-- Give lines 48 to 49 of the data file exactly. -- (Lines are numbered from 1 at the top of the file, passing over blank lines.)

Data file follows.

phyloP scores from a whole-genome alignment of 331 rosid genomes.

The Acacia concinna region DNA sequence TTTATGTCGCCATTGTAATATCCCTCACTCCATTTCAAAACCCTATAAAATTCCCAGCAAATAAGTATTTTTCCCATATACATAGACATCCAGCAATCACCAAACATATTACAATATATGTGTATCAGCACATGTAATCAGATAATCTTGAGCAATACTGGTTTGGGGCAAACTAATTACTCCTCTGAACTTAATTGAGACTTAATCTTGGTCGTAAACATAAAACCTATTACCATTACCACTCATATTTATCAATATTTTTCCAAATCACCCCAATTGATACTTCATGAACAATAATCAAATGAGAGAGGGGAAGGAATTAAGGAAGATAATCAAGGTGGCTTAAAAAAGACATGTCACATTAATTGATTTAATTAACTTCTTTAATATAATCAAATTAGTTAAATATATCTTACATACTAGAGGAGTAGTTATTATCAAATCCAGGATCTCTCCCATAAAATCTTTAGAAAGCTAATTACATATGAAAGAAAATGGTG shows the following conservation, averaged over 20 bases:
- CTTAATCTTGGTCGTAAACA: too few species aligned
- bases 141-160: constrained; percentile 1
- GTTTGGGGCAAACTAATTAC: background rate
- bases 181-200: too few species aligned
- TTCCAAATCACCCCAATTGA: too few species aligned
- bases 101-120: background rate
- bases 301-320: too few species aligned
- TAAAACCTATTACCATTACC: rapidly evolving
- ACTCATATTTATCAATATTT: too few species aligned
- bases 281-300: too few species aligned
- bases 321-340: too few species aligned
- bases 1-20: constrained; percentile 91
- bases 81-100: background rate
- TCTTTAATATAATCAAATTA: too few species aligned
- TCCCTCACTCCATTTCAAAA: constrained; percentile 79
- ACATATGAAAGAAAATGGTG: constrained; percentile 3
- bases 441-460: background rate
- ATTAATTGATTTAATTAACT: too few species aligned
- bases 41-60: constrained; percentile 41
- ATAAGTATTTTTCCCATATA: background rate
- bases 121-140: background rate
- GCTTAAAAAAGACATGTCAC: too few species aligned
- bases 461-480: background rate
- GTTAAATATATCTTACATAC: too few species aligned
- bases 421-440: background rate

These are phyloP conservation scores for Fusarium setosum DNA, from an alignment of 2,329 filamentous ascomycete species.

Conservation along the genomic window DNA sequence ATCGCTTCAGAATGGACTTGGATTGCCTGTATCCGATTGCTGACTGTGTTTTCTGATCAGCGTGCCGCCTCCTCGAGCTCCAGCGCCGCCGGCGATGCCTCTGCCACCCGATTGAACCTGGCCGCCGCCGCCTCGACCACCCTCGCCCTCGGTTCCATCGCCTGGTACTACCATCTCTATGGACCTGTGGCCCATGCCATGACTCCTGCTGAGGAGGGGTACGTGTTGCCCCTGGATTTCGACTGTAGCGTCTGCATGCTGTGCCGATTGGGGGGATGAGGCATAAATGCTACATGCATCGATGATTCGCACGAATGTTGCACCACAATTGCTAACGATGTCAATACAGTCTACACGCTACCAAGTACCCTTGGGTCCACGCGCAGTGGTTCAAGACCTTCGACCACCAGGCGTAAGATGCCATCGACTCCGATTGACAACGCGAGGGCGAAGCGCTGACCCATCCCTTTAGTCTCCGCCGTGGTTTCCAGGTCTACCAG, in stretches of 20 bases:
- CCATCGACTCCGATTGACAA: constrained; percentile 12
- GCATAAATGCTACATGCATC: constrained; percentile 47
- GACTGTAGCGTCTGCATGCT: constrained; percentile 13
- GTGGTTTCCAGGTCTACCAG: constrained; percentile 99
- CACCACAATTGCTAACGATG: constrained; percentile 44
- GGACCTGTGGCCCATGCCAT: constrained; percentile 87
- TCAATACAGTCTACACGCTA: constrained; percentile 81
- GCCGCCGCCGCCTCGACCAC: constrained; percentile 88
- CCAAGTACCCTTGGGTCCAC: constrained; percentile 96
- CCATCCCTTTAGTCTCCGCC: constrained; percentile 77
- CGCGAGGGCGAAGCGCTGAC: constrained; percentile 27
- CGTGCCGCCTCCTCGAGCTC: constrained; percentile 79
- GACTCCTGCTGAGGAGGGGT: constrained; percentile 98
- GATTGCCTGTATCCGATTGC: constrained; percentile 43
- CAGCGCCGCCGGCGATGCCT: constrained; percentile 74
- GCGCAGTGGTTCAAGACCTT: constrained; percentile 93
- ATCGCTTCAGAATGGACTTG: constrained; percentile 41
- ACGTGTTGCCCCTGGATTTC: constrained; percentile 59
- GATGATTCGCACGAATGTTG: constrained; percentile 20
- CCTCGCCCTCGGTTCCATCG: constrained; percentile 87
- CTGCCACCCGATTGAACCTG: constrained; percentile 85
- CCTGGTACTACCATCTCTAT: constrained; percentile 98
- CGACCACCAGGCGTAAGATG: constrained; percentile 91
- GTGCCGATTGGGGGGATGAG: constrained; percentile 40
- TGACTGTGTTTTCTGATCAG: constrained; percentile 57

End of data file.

- GATGATTCGCACGAATGTTG: constrained; percentile 20
- CCTCGCCCTCGGTTCCATCG: constrained; percentile 87